Confusion can sometimes result due to the two meanings of the term if the context does not make the interpretation clear. Alternative terms primary focal length, fixed focal length, and FFL are sometimes used to avoid ambiguity.
As alternative to zoom lens
A prime lens of a given focal length is less versatile than a zoom whose range includes that focal length, but is often of superior optical quality, wider maximum aperture, lighter weight, smaller size or lower cost. In comparison with a zoom lens, a prime lens has fewer moving parts and fewer optical elements which can be optimized for one particular focal length. With a less complicated lens formula they suffer from fewer problems related to optical aberration.
A normal lens or "normal prime" is a lens with a focal length about equal to the diagonal size of the film or sensor format, or that reproduces perspective that generally looks "natural" to a human observer under normal viewing conditions.
Traditional meaning as primary lens
An alternate and apparently somewhat older meaning of the term prime lens is the main lens in a combination lens system. When the camera lens is used with some other optical device, such as a close-up lens, teleconverter, or teleside converter, the camera lens itself is properly called the prime lens. Prime is here used in the sense of primary, chief, original, first in order, etc.
Lens manufacturers such as ARRI Media, ISCO Precision Optics, Schneider, Carl Zeiss AG, Canon and others still make variable focal length cine and video lenses regularly catalogued as variable prime lenses. A variable prime is sometimes distinguished from a "true zoom" in that the latter maintains focus as the focal length is varied.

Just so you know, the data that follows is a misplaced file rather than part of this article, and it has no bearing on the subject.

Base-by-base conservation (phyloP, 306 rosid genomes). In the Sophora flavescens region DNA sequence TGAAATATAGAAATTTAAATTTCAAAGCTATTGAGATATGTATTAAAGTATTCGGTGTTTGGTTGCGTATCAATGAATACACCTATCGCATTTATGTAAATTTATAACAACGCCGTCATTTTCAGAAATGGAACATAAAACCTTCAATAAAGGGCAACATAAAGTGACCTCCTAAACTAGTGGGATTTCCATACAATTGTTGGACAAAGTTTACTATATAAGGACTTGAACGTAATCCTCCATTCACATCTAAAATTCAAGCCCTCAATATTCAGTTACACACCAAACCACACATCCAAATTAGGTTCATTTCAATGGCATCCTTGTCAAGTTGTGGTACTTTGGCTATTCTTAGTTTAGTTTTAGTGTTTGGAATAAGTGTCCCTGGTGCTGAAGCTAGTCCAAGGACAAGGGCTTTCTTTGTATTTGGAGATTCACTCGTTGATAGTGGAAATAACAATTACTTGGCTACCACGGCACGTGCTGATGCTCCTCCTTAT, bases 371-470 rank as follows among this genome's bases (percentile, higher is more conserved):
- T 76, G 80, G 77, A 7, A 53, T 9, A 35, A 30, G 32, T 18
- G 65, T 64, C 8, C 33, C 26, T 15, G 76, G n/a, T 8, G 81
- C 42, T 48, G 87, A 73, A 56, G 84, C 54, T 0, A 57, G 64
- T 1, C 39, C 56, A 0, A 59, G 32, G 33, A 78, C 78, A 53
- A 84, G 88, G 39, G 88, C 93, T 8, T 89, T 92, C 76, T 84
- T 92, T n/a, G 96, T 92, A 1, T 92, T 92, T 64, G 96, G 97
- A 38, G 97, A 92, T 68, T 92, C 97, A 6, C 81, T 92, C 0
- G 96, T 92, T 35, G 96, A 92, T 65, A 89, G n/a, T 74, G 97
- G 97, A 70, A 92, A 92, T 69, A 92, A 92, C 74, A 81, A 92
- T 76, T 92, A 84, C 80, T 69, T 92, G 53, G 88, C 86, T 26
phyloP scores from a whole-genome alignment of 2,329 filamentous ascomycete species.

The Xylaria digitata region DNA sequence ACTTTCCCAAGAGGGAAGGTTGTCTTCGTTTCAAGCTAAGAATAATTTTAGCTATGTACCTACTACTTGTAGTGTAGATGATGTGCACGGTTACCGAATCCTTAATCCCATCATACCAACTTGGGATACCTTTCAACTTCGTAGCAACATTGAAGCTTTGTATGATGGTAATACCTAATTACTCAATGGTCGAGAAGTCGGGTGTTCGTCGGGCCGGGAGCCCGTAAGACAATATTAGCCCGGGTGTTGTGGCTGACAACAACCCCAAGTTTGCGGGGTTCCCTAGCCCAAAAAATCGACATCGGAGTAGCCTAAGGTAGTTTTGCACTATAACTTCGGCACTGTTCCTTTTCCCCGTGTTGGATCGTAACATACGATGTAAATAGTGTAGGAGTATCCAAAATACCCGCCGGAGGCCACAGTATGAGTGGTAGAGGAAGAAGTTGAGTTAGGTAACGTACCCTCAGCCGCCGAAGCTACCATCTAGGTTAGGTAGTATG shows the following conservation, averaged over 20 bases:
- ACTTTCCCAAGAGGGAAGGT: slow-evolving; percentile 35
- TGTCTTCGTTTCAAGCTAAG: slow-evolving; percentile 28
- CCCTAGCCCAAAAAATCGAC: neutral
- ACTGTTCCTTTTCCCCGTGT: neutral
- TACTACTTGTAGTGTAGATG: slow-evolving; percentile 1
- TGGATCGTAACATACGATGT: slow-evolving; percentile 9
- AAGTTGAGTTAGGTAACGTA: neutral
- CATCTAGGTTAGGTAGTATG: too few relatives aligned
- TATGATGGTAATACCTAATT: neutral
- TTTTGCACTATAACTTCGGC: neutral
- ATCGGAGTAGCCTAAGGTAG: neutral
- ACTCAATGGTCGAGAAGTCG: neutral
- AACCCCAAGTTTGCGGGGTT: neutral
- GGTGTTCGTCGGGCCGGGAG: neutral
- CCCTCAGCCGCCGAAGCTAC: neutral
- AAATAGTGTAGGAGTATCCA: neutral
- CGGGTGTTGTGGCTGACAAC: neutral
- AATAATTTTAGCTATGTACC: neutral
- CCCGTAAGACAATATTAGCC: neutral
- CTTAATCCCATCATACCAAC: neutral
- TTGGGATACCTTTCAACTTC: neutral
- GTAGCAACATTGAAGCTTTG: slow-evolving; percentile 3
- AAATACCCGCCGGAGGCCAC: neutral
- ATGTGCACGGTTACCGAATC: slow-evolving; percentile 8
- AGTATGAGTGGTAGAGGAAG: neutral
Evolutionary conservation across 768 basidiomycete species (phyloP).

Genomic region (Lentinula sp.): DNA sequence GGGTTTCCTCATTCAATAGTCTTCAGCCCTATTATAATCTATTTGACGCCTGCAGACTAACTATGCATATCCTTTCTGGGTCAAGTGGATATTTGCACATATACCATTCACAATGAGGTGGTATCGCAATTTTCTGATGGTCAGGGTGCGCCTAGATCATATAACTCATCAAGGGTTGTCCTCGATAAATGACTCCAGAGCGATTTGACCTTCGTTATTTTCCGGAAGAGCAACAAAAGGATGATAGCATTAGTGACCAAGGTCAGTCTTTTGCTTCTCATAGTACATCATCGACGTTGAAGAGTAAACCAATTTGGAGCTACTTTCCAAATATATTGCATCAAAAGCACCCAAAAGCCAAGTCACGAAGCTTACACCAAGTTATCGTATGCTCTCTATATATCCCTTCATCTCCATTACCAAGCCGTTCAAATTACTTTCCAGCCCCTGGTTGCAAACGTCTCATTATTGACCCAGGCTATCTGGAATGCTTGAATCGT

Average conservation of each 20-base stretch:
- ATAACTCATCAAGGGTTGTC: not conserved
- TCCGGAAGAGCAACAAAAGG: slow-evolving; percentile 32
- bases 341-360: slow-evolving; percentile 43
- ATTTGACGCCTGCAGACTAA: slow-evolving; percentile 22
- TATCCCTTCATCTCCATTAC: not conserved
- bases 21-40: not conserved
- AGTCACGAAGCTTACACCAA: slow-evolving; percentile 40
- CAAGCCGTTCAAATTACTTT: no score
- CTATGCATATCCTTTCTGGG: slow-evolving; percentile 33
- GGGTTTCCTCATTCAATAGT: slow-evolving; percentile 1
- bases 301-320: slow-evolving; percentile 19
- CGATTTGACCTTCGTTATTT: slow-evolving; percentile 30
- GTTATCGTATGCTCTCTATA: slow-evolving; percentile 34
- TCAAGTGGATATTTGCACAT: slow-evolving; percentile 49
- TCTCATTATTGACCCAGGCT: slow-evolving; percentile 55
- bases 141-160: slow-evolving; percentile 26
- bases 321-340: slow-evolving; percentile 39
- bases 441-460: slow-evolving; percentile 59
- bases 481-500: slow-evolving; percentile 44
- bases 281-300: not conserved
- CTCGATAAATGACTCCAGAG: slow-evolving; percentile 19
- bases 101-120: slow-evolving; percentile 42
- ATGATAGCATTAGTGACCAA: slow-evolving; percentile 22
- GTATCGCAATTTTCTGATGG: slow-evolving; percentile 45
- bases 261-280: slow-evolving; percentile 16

This use of the term "prime lens" is an example of a retronym. Early in photography only primary camera lenses were available, and were merely called "lenses" or "objectives". Later, "auxiliary" lenses were available, which usually fit in front of the front element of the primary, or "prime" lens.
Popular focal lengths
Many lens manufacturers produce or produced prime lenses at or near the following focal lengths: 20 mm, 24 mm, 28 mm, 35 mm, 40 mm, 50 mm, 85 mm, 105 mm, 135 mm, 200 mm, 300 mm, 400 mm, and 600 mm. For these lengths many manufacturers produce two or more lenses with the same focal length but with different maximum apertures to suit the different needs of photographers. Additional focal lengths can be created by using a teleconverter.
For 35mm film and full frame digital cameras (in which the image area is 36 by 24 millimeters) prime lenses can be categorized by focal length as follows:
- 14 to 21mm: Ultra-Wide — these lenses provide a dramatic, often extreme perspective that can selectively distort a scene’s natural proportions.
- 24 to 35mm: Wide — these lenses capture a wider field of view than a standard lens, albeit with slightly exaggerated perspective.
- 50 mm: Standard — with a focal length near the 44mm image diagonal, these lenses render a natural perspective.
- 85 mm: Portrait — the flattened perspective of these lenses often lends itself to flattering portraits.
- 135 mm: Telephoto — these lenses are used by action and sports photographers to capture faraway objects.
- 200 to 500 mm: Super Telephoto — these are specialized, bulky lenses for sports, action, and wildlife photography.
Some specialist lenses are only available as prime lenses due to design or cost constraints. Examples of such specialist lenses are: extreme telephoto or wide angle, lenses with tilt and / or shift function, lenses with large apertures and macro lenses.
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